NaPoMo poetry party.28


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Good morning good folk. A dear friend who was going to drop by and share some work today has had a family emergency. I pray all will be well with them and that they can return one day to be with us.

(I’ve been giving some thought to a regular poetry party here at Buddy Breathing; what do you think?)

I hope you’ve been enjoying the daily visits with so many beautiful and inspiring people? I’ve intentionally steered away from any sense of promotion as I wanted to honour each guest as a person, and to simply sit and spend a little time getting to know their hearts. Please jump in on the comments and let me know how it’s been for you. Let me know if you want to come by one day and share too.

You heard from me once before this month, and here we are again. What shall I say? I think I’ll just share a wee bit from my life in hopes it encourages someone else on their creative journey. It’s a complex mess at times, but today I feel I’m being exactly who I am. With integrity. Truth. Purpose. Providence. With a splash of should-I-be-saying-this-out-loud and do I sound pretentious?

This week I went for a walkabout and installed some poems in my neighbourhood in a process I’ve called “Pop-up Poetry.” I keep another blog all about it HERE. I had a surprise encounter with boys on bikes that you might like to read about HERE. Two front line medical workers affirmed what they called my immeasurable gift, and this at a time when I’m questioning the helper in me. Each time I step out with my poetry and receive a response from anyone, I sense something that feels like a quiver of certainty. This is how I help. This. Poetry.

Eight years of doing Pop-up Poetry and it never gets old. I step out in a mixture of angst and fear and embarrassment (reverse pride) and come back lighter and almost free. I think there’s something about doing what I can, and sharing what I have, that carries me. Pop-up Poetry is woven into my life now.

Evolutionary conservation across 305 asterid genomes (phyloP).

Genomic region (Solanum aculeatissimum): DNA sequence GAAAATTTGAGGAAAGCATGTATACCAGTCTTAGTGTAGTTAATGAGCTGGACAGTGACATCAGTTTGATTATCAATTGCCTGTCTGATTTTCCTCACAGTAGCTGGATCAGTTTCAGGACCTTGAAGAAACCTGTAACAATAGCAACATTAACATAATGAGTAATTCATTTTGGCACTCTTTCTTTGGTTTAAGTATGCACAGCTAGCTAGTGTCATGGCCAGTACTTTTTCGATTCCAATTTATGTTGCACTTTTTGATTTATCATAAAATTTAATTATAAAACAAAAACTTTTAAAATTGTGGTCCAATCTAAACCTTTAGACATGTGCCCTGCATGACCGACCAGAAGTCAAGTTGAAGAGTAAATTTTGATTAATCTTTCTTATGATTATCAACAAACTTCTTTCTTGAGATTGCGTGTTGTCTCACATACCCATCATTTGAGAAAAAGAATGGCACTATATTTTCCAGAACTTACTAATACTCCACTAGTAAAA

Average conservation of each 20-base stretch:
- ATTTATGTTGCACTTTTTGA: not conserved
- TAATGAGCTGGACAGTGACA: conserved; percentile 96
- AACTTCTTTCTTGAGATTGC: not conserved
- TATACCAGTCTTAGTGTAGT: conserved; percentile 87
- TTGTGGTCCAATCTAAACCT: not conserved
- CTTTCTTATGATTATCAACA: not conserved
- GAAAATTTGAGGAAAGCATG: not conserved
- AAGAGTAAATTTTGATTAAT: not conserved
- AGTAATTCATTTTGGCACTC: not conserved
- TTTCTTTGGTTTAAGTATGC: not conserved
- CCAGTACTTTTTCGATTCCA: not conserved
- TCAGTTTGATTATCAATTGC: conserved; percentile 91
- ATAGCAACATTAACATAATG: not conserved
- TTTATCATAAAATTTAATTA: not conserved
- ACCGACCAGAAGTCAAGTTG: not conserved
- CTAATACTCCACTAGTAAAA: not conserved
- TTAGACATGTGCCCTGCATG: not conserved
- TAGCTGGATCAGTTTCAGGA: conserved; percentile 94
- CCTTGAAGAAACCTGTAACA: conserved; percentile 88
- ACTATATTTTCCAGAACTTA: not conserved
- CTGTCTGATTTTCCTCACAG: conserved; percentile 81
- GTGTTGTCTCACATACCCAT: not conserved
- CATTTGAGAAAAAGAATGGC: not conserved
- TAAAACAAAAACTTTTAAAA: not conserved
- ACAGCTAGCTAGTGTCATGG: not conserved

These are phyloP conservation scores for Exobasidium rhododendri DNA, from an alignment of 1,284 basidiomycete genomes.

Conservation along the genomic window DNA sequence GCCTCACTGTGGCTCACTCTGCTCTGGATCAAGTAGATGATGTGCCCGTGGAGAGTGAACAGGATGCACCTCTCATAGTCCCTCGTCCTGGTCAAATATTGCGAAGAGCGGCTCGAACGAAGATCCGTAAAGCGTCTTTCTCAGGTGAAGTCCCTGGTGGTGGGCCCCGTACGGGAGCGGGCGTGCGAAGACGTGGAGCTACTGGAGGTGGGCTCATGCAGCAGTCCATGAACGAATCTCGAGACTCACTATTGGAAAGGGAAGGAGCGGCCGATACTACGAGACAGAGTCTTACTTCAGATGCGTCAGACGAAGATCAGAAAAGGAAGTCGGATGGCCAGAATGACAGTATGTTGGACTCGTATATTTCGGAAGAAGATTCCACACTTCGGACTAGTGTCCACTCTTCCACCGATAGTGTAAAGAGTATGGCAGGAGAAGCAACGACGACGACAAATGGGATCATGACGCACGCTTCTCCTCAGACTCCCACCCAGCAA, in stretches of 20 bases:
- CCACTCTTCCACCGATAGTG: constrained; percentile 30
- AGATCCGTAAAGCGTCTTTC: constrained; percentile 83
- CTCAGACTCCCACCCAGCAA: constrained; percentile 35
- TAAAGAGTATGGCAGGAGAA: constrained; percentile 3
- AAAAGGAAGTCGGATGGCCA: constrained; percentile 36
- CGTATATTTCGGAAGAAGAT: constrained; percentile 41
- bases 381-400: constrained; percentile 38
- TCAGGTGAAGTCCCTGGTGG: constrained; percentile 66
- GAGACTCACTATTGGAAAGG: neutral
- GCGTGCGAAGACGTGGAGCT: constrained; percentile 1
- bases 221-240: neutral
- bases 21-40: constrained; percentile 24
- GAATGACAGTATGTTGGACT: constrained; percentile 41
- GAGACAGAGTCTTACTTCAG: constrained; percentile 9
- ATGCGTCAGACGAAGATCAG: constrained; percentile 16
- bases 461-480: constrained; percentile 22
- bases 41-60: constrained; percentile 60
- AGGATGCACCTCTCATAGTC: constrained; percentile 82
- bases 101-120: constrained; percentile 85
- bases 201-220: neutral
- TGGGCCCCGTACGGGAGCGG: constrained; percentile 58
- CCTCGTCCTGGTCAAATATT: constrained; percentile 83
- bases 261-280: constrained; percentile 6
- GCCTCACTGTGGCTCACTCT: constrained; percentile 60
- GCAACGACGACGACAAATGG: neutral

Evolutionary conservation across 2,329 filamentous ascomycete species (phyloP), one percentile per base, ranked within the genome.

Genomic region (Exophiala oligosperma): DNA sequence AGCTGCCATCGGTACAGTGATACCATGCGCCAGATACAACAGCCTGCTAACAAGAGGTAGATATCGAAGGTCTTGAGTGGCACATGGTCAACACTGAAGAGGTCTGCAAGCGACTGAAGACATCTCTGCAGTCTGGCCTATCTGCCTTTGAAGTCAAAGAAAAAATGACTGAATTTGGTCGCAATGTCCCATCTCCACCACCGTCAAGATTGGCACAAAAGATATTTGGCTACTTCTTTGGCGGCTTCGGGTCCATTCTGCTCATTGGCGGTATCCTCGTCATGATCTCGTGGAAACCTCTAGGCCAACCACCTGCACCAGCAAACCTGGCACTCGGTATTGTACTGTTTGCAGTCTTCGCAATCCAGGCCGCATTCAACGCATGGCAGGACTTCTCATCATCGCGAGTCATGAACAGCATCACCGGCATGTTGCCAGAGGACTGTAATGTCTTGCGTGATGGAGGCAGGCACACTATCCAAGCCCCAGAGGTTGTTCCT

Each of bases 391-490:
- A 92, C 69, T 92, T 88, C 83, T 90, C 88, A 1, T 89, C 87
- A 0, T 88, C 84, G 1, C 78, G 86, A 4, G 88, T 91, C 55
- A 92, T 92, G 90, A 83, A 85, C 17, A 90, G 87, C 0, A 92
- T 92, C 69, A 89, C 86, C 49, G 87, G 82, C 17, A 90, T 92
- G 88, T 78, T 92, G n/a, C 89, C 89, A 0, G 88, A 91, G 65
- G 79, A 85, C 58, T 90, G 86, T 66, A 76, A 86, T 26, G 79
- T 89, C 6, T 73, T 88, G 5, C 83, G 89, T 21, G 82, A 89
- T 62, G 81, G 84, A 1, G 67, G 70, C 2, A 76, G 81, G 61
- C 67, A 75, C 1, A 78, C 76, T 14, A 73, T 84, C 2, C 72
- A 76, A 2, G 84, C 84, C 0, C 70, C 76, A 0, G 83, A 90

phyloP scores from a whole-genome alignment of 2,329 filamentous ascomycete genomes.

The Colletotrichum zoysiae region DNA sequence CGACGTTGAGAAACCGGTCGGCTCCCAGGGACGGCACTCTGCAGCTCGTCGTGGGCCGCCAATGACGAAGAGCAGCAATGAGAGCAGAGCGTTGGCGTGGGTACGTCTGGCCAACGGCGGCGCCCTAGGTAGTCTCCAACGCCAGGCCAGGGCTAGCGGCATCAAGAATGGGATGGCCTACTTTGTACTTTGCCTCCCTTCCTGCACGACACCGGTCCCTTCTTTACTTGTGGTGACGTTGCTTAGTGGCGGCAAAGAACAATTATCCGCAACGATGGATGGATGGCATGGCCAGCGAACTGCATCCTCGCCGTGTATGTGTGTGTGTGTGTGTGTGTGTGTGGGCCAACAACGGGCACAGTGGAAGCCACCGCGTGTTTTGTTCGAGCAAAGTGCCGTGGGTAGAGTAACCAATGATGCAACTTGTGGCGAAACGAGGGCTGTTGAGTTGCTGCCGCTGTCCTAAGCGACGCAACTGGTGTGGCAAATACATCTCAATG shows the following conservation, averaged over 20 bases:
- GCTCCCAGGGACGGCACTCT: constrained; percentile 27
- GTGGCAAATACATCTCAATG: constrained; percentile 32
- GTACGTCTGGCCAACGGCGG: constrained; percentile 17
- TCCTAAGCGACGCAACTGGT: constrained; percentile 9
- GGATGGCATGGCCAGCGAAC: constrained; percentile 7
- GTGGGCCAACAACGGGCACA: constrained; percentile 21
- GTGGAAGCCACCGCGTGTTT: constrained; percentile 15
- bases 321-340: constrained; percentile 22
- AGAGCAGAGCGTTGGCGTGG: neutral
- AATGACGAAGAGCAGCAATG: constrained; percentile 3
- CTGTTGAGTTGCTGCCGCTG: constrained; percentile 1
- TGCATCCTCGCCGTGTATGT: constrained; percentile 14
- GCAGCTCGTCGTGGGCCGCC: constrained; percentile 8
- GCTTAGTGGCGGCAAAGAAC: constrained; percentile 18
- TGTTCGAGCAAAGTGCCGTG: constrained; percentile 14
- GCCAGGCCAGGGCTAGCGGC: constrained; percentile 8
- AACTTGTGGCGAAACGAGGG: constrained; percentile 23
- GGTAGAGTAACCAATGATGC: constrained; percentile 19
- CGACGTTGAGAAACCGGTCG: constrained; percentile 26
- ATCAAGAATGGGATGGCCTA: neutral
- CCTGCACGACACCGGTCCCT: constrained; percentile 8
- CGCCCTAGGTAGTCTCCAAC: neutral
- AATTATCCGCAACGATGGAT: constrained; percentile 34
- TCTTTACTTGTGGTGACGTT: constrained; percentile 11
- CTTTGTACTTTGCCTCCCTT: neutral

I’ve been working with the brilliant editor Harold Rhenisch over the past couple of years. He is mentoring me, unleashing me, helping me to believe in my voice and to allow poems to be born through me. It is so difficult some days as I feel my intellect stretched past what I think are my limits. Sometimes I rise with understanding. Sometimes I write and it is complete crap. Sometimes I enter into a flow and a few words string together into a luminous line. I remember the day I asked Harold if he might take a look at my poetry and see if there was something worth doing there. From that day until now is pure gift. Harold inspires me to be like him; to come gently and humbly alongside others in their creative journeys, to speak life into them, and to be a friend.

I’ve also been giving myself to a vision I’ve carried for years, to create a place of refuge for those seeking solitude and soul refreshment. It has meant moving homes. It has meant enfleshing ideas and building things and refining the vision. This place we’ve landed, this place we’ve lovingly named Feeny Wood, has brought me to tears of frustration and joy. When COVID happened, it meant the very first booking in our Bothy (forest prayer hut) had to be postponed. Carrying a vision for hospitality in a time of staying-in-place has me wondering and asking what’s this all about, God? I keep stepping in.

Today I will sit down with my husband to talk about plans for our courtyard contemplative garden. I’ve planted a line of blueberries, transplanted some wild strawberries, and wheeled in 4 yards of lovely black earth. One step at a time. In due course our bans will lift, and our doors will open, and people will come. Maybe it will be you?

I’d like to share another poem with you today, one that arrived this week. She is new and saying something I’m still straining to hear. In other words, more edits are likely :)

May this day bring you bright spots, and a laugh or two,
Lesley-Anne

My Son as the Captain of A Tall Ship

That gentle trough
of sinew and skin like velvet
seems an odd design
for a boy's neck or a horse’s nose.
I want to rest there. I feel faint
at the thought.
When you are absorbed in Lego worlds
I will walk up behind you
and wait. Imagine how it might feel
to float once again in the swirl of hair
on the top of your small head;
drift there for a while — a buoy
in the current of our story.

From above I will tip over
and touch your neck — here, now;
a hint of sweat; your hand
brushing mine away.
I am a channel marker.
You are long gone to sea.